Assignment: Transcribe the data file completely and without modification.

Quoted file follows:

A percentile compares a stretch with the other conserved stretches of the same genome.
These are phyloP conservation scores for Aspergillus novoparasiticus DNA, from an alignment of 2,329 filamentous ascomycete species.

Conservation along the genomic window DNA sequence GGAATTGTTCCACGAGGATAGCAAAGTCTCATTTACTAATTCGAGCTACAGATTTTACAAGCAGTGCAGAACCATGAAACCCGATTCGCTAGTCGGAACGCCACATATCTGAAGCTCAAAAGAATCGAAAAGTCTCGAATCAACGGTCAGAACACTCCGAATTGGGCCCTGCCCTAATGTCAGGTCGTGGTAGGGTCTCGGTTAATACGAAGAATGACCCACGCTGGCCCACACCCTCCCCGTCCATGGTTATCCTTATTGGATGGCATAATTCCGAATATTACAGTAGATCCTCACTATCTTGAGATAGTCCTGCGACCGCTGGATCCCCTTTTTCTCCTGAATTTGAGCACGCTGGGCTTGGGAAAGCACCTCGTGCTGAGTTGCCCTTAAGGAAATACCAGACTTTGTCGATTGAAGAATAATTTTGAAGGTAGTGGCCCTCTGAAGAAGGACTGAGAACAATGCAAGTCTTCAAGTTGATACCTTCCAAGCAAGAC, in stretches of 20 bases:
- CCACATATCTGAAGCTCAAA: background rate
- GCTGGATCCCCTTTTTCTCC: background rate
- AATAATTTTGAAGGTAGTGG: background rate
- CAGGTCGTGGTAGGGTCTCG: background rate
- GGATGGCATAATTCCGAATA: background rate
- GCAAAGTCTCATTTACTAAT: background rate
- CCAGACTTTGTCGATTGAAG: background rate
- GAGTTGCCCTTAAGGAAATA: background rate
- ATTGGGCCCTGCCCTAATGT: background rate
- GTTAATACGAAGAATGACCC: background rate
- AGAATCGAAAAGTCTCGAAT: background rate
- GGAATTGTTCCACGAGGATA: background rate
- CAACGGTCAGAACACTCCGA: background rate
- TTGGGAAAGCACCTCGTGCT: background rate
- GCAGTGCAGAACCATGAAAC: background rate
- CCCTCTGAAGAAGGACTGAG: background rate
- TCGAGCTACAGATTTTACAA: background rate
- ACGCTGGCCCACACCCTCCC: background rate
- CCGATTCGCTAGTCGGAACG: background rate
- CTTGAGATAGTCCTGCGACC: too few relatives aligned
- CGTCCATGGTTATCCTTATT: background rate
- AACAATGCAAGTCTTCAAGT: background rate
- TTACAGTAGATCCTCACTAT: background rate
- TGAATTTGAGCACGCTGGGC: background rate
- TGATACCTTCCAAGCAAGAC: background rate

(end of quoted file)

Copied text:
A percentile compares a stretch with the other conserved stretches of the same genome.
These are phyloP conservation scores for Aspergillus novoparasiticus DNA, from an alignment of 2,329 filamentous ascomycete species.

Conservation along the genomic window DNA sequence GGAATTGTTCCACGAGGATAGCAAAGTCTCATTTACTAATTCGAGCTACAGATTTTACAAGCAGTGCAGAACCATGAAACCCGATTCGCTAGTCGGAACGCCACATATCTGAAGCTCAAAAGAATCGAAAAGTCTCGAATCAACGGTCAGAACACTCCGAATTGGGCCCTGCCCTAATGTCAGGTCGTGGTAGGGTCTCGGTTAATACGAAGAATGACCCACGCTGGCCCACACCCTCCCCGTCCATGGTTATCCTTATTGGATGGCATAATTCCGAATATTACAGTAGATCCTCACTATCTTGAGATAGTCCTGCGACCGCTGGATCCCCTTTTTCTCCTGAATTTGAGCACGCTGGGCTTGGGAAAGCACCTCGTGCTGAGTTGCCCTTAAGGAAATACCAGACTTTGTCGATTGAAGAATAATTTTGAAGGTAGTGGCCCTCTGAAGAAGGACTGAGAACAATGCAAGTCTTCAAGTTGATACCTTCCAAGCAAGAC, in stretches of 20 bases:
- CCACATATCTGAAGCTCAAA: background rate
- GCTGGATCCCCTTTTTCTCC: background rate
- AATAATTTTGAAGGTAGTGG: background rate
- CAGGTCGTGGTAGGGTCTCG: background rate
- GGATGGCATAATTCCGAATA: background rate
- GCAAAGTCTCATTTACTAAT: background rate
- CCAGACTTTGTCGATTGAAG: background rate
- GAGTTGCCCTTAAGGAAATA: background rate
- ATTGGGCCCTGCCCTAATGT: background rate
- GTTAATACGAAGAATGACCC: background rate
- AGAATCGAAAAGTCTCGAAT: background rate
- GGAATTGTTCCACGAGGATA: background rate
- CAACGGTCAGAACACTCCGA: background rate
- TTGGGAAAGCACCTCGTGCT: background rate
- GCAGTGCAGAACCATGAAAC: background rate
- CCCTCTGAAGAAGGACTGAG: background rate
- TCGAGCTACAGATTTTACAA: background rate
- ACGCTGGCCCACACCCTCCC: background rate
- CCGATTCGCTAGTCGGAACG: background rate
- CTTGAGATAGTCCTGCGACC: too few relatives aligned
- CGTCCATGGTTATCCTTATT: background rate
- AACAATGCAAGTCTTCAAGT: background rate
- TTACAGTAGATCCTCACTAT: background rate
- TGAATTTGAGCACGCTGGGC: background rate
- TGATACCTTCCAAGCAAGAC: background rate